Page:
Celebrating LGBT History Month
As our community continues our journey for full equality, it is important we remember these moments in our history to reflect on the progress made and the work which remains ahead.
Celebrating LGBT History Month
by Thomas Lopez
Since 1994, LGBT History Month has given the LGBTQ community an opportunity to reflect on important milestones and trailblazers that have shaped our community. I shared in a Let's Talk About Gay Stuff podcast episode last year the history of LGBT History month - how every October we remind ourselves of moments of celebration and awareness in our rich history, including our remembrance of the Marches on Washington in 1979 and 1987 to showing our visible support with events such as National Coming Out Day and now Spirit Day. As our community continues our journey for full equality, it is important we remember these moments in our history to reflect on the progress made and the work which remains ahead.
LGBT History Month started one January with the passion of a teacher named Rodney Wilson, who saw it appropriate to recognize, study, and celebrate the history of our community. Wilson leveraged the frameworks of African American History Month and Women's History Month to inform his vision, and he worked to gain the support from an number of equally dedicated people. With more resources powering the effort, Wilson and the team earned the backing from a number of the leading influential lesbian and gay organizations of the time. By October of that year, the community was celebrating its first Lesbian and Gay History Month. Pockets of supporters held events across the country, including lectures, conferences, film festivals, and curriculums celebrating and remembering our community's history.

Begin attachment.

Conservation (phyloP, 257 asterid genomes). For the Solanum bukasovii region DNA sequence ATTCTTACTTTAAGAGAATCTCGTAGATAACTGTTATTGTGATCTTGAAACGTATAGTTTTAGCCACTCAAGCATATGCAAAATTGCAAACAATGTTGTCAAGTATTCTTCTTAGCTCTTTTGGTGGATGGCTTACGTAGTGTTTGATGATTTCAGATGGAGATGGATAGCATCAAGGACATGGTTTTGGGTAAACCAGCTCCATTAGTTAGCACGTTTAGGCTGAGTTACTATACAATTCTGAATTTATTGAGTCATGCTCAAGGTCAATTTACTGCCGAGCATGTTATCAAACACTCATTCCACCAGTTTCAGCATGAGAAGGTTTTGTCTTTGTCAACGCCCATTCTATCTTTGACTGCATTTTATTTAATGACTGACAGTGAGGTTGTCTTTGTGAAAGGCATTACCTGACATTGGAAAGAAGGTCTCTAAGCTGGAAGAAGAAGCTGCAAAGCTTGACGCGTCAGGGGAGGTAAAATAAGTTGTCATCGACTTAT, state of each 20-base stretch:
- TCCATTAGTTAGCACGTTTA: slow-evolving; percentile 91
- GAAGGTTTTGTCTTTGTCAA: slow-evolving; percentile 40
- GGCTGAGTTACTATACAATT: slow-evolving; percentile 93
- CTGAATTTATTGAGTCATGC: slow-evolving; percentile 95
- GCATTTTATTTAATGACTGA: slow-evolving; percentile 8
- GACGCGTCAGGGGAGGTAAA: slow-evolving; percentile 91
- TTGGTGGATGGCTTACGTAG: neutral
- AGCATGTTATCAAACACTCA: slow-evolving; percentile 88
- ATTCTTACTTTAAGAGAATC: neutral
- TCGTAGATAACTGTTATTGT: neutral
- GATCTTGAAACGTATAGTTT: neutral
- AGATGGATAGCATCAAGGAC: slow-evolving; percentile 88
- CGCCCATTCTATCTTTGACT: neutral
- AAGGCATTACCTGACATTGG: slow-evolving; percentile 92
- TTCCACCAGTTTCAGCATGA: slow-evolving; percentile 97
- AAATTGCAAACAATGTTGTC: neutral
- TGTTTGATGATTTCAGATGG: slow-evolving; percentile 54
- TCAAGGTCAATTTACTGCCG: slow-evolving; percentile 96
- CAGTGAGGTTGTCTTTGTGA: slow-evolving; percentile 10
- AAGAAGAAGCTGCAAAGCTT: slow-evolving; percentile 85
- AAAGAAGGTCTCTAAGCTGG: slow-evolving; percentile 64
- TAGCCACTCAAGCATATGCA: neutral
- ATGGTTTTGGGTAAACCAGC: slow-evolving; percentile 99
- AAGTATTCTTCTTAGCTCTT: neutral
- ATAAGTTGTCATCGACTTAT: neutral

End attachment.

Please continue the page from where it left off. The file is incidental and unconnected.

The following year, LGBT History Month was receiving mainstream news coverage. The celebration had briefly received the support of the National Education Association (NEA). That is, of course, until the anti-LGBT backlash grew so strong against the NEA that they were sadly forced to withdraw a formal endorsement for any history month celebration, including African American History Month and Women's History Month.
Since that time, what was once referred to as Lesbian and Gay History Month, is now a fully realized concept celebrated as LGBT History Month across the globe. It is a time distinct from Pride Month, to allow for focus, study and celebration of our rich history, our progress in the LGBTQ community, and our impact on society in general.
As we close-out this year's LGBT History Month and near the end of an emotional year, let us be guided by the work achieved by our siblings who came before us. In their work and sacrifice, we learned our victories are not won in one election or earned in one year. Rather, they fought tirelessly for decades for equality and visibility at a time when people could be fired instantly for being out of the closet, and when it was illegal to dress how one identified, have sex with someone of the same sex, and marry someone of the same sex.
With potentially challenging times ahead, we must be motivated to be visible to our family, friends, business partners, and customers. They must see who we are and that we matter. They must know that when we march in the streets and celebrate our history, we are asking not for special rights, only the same rights and protections that every other citizen is granted. We are fighting so that our rights cannot be taken away be a court ruling or because of what political party is in power.
Yes, we have much to overcome, and yet still we have so much opportunity ahead of us. As we work to realize full equality for our community, let us be inspired by our history. Let us embody the spirit of our siblings who fought before us and stand united, armed with grit, persistence, and a sense of purpose.
Thomas J Lopez is a Board Member of the Greater Houston LGBT Chamber of Commerce, and Founder of EconomiWorks and ListenWerks, which produces Let’s Talk About Gay Stuff, a podcast about LGBTQ+ history.
We are proud to have EconomiWorks and ListenWerks as Chamber members.